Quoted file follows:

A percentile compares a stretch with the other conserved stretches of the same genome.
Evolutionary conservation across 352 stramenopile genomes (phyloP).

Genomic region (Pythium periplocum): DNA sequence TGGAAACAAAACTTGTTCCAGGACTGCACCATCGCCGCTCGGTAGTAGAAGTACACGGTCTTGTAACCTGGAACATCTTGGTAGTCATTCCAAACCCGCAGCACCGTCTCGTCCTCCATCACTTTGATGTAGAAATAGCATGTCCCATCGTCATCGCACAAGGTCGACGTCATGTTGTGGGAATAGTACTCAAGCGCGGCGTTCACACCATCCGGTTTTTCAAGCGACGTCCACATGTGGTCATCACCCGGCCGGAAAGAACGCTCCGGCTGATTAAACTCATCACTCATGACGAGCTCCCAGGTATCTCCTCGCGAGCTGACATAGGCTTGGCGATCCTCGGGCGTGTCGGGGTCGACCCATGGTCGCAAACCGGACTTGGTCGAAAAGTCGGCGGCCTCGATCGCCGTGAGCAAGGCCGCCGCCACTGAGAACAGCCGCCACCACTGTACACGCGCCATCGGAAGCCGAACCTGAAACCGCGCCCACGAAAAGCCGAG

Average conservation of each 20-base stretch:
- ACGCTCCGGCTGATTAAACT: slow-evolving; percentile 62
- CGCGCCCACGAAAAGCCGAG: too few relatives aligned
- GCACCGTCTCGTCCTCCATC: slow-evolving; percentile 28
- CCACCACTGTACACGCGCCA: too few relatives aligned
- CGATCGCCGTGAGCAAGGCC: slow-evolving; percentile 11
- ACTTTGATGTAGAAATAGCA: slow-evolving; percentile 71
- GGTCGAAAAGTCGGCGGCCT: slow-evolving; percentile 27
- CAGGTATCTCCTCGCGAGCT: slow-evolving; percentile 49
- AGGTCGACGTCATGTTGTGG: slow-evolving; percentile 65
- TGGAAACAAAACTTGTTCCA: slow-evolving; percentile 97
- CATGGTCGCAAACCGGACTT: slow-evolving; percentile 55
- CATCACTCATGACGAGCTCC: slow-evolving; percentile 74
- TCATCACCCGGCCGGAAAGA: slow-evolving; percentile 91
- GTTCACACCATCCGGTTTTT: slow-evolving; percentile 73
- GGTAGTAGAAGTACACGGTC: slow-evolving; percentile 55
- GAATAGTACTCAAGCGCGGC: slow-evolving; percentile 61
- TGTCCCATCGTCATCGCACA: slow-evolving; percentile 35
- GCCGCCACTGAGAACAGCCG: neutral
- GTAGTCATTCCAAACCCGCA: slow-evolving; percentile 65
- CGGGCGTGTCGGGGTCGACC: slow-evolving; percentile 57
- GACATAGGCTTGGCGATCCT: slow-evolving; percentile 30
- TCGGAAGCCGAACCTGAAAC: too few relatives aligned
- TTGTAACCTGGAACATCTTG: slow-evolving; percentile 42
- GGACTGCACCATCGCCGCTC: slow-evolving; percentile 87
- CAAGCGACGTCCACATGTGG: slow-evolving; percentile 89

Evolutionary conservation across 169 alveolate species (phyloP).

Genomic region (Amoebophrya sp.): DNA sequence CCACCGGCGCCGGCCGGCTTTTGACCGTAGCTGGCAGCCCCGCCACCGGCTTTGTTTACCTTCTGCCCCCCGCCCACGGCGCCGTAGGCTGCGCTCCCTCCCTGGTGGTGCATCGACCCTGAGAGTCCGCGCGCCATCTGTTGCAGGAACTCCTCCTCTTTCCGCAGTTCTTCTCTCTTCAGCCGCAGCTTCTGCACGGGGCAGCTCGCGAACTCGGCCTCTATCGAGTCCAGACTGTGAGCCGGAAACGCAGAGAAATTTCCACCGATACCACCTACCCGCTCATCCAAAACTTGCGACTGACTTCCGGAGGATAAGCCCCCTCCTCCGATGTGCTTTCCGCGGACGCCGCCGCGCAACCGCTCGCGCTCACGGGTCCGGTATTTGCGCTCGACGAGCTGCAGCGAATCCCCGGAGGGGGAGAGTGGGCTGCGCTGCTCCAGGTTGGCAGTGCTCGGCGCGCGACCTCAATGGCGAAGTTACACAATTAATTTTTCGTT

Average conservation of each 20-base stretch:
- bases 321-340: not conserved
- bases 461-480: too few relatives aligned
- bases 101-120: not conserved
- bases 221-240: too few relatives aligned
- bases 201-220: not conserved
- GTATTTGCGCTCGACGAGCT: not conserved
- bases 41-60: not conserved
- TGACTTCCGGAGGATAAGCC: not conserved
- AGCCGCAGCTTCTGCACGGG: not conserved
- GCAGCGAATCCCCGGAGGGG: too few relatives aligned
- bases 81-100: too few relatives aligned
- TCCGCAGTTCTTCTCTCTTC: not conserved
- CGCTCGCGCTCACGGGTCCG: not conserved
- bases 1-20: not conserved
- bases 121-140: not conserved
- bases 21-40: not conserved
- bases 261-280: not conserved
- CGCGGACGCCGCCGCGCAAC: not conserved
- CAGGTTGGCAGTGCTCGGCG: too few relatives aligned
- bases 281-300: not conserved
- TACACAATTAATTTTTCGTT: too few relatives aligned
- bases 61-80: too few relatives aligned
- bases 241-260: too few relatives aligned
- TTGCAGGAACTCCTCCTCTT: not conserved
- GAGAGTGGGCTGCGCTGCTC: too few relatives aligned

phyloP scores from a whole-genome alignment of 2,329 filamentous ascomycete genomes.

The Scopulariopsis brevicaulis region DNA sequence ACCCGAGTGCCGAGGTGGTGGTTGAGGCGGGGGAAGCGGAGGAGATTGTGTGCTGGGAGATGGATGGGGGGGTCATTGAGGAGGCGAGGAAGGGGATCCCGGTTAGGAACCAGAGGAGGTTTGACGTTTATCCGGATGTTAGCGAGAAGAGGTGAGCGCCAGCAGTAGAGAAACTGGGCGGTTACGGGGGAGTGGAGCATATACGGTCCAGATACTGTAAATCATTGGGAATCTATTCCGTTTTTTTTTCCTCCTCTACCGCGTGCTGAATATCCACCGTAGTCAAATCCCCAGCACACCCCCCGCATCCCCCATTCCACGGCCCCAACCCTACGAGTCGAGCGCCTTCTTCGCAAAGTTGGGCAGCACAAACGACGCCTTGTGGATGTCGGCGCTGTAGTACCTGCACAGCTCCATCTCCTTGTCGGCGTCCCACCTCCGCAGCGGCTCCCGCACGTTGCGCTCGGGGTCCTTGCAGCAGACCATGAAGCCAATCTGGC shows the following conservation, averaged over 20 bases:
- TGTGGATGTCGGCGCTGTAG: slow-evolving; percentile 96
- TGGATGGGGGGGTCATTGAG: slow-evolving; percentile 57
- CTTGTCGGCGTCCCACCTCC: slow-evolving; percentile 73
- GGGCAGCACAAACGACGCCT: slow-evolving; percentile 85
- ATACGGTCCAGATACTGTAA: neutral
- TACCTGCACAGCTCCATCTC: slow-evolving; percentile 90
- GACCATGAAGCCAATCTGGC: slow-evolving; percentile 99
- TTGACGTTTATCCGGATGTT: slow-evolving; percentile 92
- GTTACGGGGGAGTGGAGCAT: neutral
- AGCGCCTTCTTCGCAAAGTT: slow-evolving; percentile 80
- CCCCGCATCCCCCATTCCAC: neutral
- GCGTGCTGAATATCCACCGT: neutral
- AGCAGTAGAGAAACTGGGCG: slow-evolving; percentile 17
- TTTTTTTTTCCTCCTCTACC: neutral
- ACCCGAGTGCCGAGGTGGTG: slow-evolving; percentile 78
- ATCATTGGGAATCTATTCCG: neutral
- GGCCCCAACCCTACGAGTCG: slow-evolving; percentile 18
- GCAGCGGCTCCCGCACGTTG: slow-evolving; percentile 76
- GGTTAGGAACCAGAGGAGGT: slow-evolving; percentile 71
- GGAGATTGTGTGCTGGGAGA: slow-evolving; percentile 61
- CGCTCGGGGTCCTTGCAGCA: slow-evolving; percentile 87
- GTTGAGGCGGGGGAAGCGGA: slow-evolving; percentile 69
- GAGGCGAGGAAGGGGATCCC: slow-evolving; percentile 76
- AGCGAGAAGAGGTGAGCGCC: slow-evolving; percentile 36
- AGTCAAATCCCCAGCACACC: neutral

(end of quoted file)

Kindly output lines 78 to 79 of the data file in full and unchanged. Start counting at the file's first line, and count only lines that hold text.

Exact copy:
- GGTTAGGAACCAGAGGAGGT: slow-evolving; percentile 71
- GGAGATTGTGTGCTGGGAGA: slow-evolving; percentile 61